Richard Sloat

Richard Sloat was born in Easton, Pennsylvania in 1945 and currently lives in Manhattan. He studied at the University of Pennsylvania with Rackstaw Downes and the Art Students League. He has lectured in New York and California and was recently elected to the National Academy. He is a member of the Society of American Graphic Artists (SAGA) and previously served as president.

He has been in many shows in the United States and Asia. He has received many awards including the Joseph M. Kaveney Memorial Award at the Janet Turner National Print Competition, 1999; The Alfred D. Crimi Award at Audubon Artists, 1998; Purchase Prize at Broome Street Gallery Invitational, 1998; American Artist Award at Audubon Artists, 1996; and has twice won the Leo Meisner Prize at the National Academy of Design.

Sloat is one of those rare artists who works his images in stages or in print terms, states. Often one of his prints might go through ten states before he finally gets to the final or published state. Because he might work on a plate over a period of many years, he will occasionally decide that it is finished and print a small edition. Later, he will rework the plate adding aquatint and then edition the plate in a later state. This is not to say that he is abusing the edition sizes. In an article that Sloat wrote, he discusses in detail one of his prints and how it goes from the early states to the final state with two distinct editions. One in state five is entitled El Passing and the final version Twilight El in states twelve and thirteen.

Richard Sloat’s works are in the permanent collections of numerous museums including; the British Museum, London, the Fogg Museum, Harvard University, the National Academy Museum, New York City, the Portland Art Museum and the Library of Congress.

Artist’s Statement:

To me to be an artist printmaker is to be in love with the graphic medium. Woodcut and etching have been my field of creation. Both these forms of prints exude a visual clarity and depth of feeling. We, in viewing them, are tied into the visual world at an essential level, an affirmation of our own life’s journey.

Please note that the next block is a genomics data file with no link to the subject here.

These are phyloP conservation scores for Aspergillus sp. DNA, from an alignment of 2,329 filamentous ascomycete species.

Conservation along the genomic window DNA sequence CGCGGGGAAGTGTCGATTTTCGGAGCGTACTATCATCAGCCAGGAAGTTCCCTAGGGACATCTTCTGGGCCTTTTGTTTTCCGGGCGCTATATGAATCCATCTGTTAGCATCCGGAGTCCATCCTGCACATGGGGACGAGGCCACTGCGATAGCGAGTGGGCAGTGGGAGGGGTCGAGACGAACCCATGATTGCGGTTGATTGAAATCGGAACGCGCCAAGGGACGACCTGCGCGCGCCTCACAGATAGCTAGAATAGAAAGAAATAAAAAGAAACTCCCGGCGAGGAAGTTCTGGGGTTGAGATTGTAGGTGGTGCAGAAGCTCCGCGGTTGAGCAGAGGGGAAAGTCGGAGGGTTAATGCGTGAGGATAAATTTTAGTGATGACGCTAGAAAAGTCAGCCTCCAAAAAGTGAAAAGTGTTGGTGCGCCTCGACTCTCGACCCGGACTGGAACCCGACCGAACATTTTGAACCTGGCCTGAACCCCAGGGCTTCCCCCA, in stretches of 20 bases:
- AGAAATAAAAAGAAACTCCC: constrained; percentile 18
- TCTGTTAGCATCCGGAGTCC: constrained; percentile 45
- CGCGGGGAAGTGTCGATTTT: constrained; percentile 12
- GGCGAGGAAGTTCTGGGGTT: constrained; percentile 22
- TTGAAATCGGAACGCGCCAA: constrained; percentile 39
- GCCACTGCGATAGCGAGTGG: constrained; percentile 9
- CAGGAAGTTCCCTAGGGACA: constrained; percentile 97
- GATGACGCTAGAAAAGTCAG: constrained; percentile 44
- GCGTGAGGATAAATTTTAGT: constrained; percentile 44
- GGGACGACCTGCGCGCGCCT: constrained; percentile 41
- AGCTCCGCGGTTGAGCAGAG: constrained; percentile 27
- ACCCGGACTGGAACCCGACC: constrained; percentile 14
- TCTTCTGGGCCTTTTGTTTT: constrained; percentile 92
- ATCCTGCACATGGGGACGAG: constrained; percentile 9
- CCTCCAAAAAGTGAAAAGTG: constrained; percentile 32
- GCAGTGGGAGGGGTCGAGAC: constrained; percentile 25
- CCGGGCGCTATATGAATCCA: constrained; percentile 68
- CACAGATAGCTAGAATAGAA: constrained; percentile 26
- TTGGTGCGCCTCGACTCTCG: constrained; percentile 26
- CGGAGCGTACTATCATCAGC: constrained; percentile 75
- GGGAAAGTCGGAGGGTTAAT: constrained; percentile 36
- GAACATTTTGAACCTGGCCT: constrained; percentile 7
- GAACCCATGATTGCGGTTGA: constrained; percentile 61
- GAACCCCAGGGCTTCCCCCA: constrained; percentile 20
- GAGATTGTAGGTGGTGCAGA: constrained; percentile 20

Both woodcut and etching are transformative mediums that force the artist and print viewer to see and think of the world in a specific, graphic way. One type of transformation takes place as the artist works out the image on the etching plate or woodcut block. The working must be indirect, essentially a drawing is changed into a print. One can think of a Durer drawing which is not the same as a Durer woodcut, or a Rembrandt drawing which is not the same as his etching. The image can be only revealed when a print is pulled. Even for an experienced printmaker, this can be a truly magical transformation. Another part of this transformation is that one must think in terms of the medium in viewing the outside world. A print necessitates a simplicity, the extracting of the essential, form, line, light and shadow. If done well this gives clarity to the phantasmagoria of viewing the world, and brings us to its visual essence, which is so satisfying, the world seen afresh. Beyond the lovely feeling of visual pleasure, if we are not cynics, we attain and confirm meaning to our being. Our world is larger, more interesting, of deeper feeling and yes even more beautiful.

Prints

Paintings

Watercolors

Prints

Paintings

Watercolors

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